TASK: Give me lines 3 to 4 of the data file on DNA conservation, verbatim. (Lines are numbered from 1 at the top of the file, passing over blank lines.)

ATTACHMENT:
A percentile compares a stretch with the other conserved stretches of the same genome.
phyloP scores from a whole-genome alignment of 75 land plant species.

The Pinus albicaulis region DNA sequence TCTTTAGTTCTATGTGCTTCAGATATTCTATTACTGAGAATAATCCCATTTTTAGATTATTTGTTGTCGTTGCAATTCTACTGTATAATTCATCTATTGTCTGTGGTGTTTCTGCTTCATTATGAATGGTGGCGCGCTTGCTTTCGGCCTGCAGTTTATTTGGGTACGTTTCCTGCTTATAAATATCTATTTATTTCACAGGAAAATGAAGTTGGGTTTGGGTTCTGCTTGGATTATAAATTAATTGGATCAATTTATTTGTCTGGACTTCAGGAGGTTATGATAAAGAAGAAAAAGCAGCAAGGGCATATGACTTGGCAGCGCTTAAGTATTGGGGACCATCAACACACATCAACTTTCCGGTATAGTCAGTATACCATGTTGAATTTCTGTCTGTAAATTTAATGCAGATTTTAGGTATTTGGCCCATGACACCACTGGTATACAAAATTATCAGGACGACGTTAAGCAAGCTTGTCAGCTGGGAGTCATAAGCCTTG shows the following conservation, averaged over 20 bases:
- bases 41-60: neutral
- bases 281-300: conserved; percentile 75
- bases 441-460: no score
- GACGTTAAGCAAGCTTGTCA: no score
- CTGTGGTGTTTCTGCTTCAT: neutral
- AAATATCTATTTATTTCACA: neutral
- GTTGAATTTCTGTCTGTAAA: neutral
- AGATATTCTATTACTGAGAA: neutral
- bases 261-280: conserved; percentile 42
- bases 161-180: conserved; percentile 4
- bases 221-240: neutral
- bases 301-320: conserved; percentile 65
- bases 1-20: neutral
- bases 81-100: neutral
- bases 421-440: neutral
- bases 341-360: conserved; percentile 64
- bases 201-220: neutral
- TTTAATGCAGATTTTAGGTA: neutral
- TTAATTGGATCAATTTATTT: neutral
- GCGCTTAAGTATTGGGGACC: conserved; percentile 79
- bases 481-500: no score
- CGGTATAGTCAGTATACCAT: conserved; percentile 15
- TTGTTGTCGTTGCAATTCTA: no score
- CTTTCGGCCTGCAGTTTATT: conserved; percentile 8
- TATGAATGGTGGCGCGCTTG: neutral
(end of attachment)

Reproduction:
The Pinus albicaulis region DNA sequence TCTTTAGTTCTATGTGCTTCAGATATTCTATTACTGAGAATAATCCCATTTTTAGATTATTTGTTGTCGTTGCAATTCTACTGTATAATTCATCTATTGTCTGTGGTGTTTCTGCTTCATTATGAATGGTGGCGCGCTTGCTTTCGGCCTGCAGTTTATTTGGGTACGTTTCCTGCTTATAAATATCTATTTATTTCACAGGAAAATGAAGTTGGGTTTGGGTTCTGCTTGGATTATAAATTAATTGGATCAATTTATTTGTCTGGACTTCAGGAGGTTATGATAAAGAAGAAAAAGCAGCAAGGGCATATGACTTGGCAGCGCTTAAGTATTGGGGACCATCAACACACATCAACTTTCCGGTATAGTCAGTATACCATGTTGAATTTCTGTCTGTAAATTTAATGCAGATTTTAGGTATTTGGCCCATGACACCACTGGTATACAAAATTATCAGGACGACGTTAAGCAAGCTTGTCAGCTGGGAGTCATAAGCCTTG shows the following conservation, averaged over 20 bases:
- bases 41-60: neutral